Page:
When you upload or otherwise submit content to our Services, you give Google (and those we work with) a worldwide licence to use, host, store, reproduce, modify, create derivative works (such as those resulting from translations, adaptations or other changes that we make so that your content works better with our Services), communicate, publish, publicly perform, publicly display and distribute such content. The rights that you grant in this licence are for the limited purpose of operating, promoting and improving our Services, and to develop new ones. This licence continues even if you stop using our Services (for example, for a business listing that you have added to Google Maps). Some Services may offer you ways to access and remove content that has been provided to that Service. Also, in some of our Services, there are terms or settings that narrow the scope of our use of the content submitted in those Services. Make sure that you have the necessary rights to grant us this licence for any content you submit to our Services.

You can find more information about how Google uses and stores content in the Privacy Policy or additional terms for particular Services. If you submit feedback or suggestions about our Services, we may use your feedback or suggestions without obligation to you.

Specifically, it has been the second paragraph of the ToS that has most users getting their undies in a bunch. Google, as with any large corporation, wants to avoid defending itself in legal issues scattered around the world’s courts. It’s speculated by many who have attempted to analyze the language used that overzealous lawyers put these terms into the common ToS that covers all of Google’s services.

Remarkably, Google’s language doesn’t differ all that much from the ToS of other cloud-based storage providers. You can look at the ToS for Apple’s iCloud (particularly, the “License from You” section), Microsoft’s SkyDrive (particularly, Section 5), and Dropbox (particularly, the “Your Stuff & Your Privacy” section). Of the three comparable services, Dropbox probably has the most liberal language in their ToS. However, the ToS of iCloud and SkyDrive contain exceptionally similar language to that in the Google ToS. Granted, most Linux users won’t be utilizing the services offered by Apple or Microsoft. But the fact remains that Google is not without company on the ground they are standing.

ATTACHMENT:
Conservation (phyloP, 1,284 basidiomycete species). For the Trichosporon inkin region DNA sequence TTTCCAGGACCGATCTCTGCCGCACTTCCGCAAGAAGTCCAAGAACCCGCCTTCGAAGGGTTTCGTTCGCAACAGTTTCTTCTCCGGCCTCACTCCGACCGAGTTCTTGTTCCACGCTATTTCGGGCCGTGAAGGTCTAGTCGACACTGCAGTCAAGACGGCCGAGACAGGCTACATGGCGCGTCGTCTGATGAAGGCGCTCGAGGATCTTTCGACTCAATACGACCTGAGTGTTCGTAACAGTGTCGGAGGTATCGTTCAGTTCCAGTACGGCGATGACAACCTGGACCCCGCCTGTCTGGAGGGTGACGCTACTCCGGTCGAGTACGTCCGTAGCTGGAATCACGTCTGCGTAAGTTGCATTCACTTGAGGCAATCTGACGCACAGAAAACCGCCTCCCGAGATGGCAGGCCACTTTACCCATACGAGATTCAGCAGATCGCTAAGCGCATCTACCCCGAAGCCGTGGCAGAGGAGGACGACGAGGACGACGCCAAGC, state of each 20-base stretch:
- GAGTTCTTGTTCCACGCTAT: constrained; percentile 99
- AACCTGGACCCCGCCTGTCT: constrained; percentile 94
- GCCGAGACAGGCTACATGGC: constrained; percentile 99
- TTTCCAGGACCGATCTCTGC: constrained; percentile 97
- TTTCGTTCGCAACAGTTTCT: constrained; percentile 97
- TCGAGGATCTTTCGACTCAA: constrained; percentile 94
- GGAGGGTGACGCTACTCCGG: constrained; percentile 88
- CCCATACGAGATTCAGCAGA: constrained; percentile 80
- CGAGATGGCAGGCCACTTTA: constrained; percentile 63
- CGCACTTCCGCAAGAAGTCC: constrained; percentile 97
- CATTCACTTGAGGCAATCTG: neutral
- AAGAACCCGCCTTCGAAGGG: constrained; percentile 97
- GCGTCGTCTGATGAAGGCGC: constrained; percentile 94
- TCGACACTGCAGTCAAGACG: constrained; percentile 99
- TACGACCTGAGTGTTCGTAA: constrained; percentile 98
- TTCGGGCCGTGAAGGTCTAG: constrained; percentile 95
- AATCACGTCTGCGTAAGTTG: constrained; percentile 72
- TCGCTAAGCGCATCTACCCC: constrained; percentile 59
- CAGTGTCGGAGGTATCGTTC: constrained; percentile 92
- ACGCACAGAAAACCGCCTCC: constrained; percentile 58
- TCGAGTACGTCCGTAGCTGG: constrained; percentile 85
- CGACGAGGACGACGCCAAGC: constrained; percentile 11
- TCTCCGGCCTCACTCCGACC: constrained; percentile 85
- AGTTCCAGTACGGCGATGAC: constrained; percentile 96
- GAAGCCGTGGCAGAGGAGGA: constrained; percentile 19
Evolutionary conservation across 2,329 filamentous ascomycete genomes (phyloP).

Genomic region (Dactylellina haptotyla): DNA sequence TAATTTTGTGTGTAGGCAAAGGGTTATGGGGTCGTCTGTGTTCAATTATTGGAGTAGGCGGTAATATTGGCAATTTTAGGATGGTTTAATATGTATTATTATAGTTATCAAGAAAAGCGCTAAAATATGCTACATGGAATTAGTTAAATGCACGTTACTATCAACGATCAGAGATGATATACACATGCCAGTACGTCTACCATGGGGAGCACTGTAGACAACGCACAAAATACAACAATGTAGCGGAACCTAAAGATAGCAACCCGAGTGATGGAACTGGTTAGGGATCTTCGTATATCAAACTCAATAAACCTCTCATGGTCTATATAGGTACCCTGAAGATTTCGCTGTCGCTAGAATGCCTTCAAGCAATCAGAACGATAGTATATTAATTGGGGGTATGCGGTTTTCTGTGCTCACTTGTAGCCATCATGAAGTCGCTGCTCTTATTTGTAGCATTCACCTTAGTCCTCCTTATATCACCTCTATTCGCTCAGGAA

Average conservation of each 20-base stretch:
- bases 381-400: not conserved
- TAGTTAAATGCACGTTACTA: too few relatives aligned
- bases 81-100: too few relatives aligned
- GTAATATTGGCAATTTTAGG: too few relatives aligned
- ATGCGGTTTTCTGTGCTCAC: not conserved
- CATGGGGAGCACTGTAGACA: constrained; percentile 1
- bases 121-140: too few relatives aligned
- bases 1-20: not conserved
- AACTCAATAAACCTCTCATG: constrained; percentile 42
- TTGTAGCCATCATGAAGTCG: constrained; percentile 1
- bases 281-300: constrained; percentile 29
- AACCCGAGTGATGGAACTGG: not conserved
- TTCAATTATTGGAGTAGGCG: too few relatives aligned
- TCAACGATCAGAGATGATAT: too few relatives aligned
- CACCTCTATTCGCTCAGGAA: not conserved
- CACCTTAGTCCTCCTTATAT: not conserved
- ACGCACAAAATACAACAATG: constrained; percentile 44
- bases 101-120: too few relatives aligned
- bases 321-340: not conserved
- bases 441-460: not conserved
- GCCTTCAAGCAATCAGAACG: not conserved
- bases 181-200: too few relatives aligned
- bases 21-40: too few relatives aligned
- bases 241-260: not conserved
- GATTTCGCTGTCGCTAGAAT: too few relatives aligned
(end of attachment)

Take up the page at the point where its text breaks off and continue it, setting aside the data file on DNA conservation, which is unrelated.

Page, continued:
It’s no secret that there is a growing anti-Google sentiment growing, especially among Linux users. Users around the world are quickly tiring of Google’s data mining and collection. It’s quite likely that Google knows more about you than your spouse, and all of it is a direct result of their data collection from the vast number of users who use their services.

Also, Google doesn’t have a very good track record with keeping their new services around for very long. Google Wave lasted 14 months before the plug was pulled, and many argue that it wasn’t really given a fair chance. Google, only four days prior to the launch of Google Drive, announced that they were dropping Linux support for Picasa. Google Buzz came and went in very short order. The list of discontinued services is long. We can hope that Google Drive will fare much better than those that populate the long list of discontinued Google services.

All in all, if you can live with or accept Google’s incessant data mining and collection, Google Drive looks to be a solid service that will benefit users of all operating systems. Providing a generous 5 GiB of free storage space is more than double the space offered by Dropbox, but less than half of my free storage space on

Clearly, there will be as many different uses for Google Drive as there are Google Drive users. Google’s long awaited entry into the cloud-based storage arena has thrust cloud-based storage services to the forefront of the discussions about technology.